Thursday, 21 February 2013

St. Petersburg honors its great son, dictator Putin: Bans public gatherings in the city center

Cossacks ready clamp down on demonstrators in St. Petersburg (1905).

The invisible hand of Russian dictator Vladimir Putin reaches every corner of his vast empire. It is therefore no surprise that the humble servants in his home town St. Petersburg have decided to honor their great son by banning public gatherings 

The local assembly of Russia's second-largest city, St. Petersburg, has banned public gatherings in the city's central squares and avenues. 

The law adopted in the third reading on February 20 only allows gatherings that have official permission and are 50 meters from government buildings, schools, hospitals, or police stations.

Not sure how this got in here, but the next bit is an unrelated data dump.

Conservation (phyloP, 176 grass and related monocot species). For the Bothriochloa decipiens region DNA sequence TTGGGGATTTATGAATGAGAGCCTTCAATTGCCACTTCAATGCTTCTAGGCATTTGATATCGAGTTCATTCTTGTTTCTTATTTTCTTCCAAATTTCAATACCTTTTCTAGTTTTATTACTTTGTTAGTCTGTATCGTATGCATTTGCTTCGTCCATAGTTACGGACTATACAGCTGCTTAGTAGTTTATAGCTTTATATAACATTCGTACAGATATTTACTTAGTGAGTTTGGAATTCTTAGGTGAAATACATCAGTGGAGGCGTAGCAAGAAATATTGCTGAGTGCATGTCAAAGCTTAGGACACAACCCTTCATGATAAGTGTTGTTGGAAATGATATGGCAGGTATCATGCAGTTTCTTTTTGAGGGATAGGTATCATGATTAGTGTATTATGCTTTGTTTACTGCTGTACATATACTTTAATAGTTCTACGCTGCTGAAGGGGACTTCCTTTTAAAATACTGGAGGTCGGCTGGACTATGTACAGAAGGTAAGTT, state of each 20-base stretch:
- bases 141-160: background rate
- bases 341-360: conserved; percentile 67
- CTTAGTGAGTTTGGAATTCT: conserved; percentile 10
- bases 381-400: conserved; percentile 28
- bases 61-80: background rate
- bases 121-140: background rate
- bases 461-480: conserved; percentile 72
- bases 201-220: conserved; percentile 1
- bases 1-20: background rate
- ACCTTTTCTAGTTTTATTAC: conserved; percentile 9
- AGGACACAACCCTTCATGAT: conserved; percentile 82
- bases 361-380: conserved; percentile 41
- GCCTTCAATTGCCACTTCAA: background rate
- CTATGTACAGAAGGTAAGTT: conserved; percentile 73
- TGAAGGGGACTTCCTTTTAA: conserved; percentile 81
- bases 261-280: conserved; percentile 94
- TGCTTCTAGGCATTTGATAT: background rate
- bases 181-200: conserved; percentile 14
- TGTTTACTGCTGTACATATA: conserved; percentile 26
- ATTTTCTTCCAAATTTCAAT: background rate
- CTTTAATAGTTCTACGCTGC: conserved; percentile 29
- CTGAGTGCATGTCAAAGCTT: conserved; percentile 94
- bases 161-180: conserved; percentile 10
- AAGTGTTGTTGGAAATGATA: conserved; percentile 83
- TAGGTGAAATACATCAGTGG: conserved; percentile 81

Public gatherings can be held without advance permission by a maximum of 200 people in specially designated areas.-

The leader of the opposition Yabloko party, Grigory Yavlinsky, called the law unconstitutional, adding that his party will fight to repeal it.

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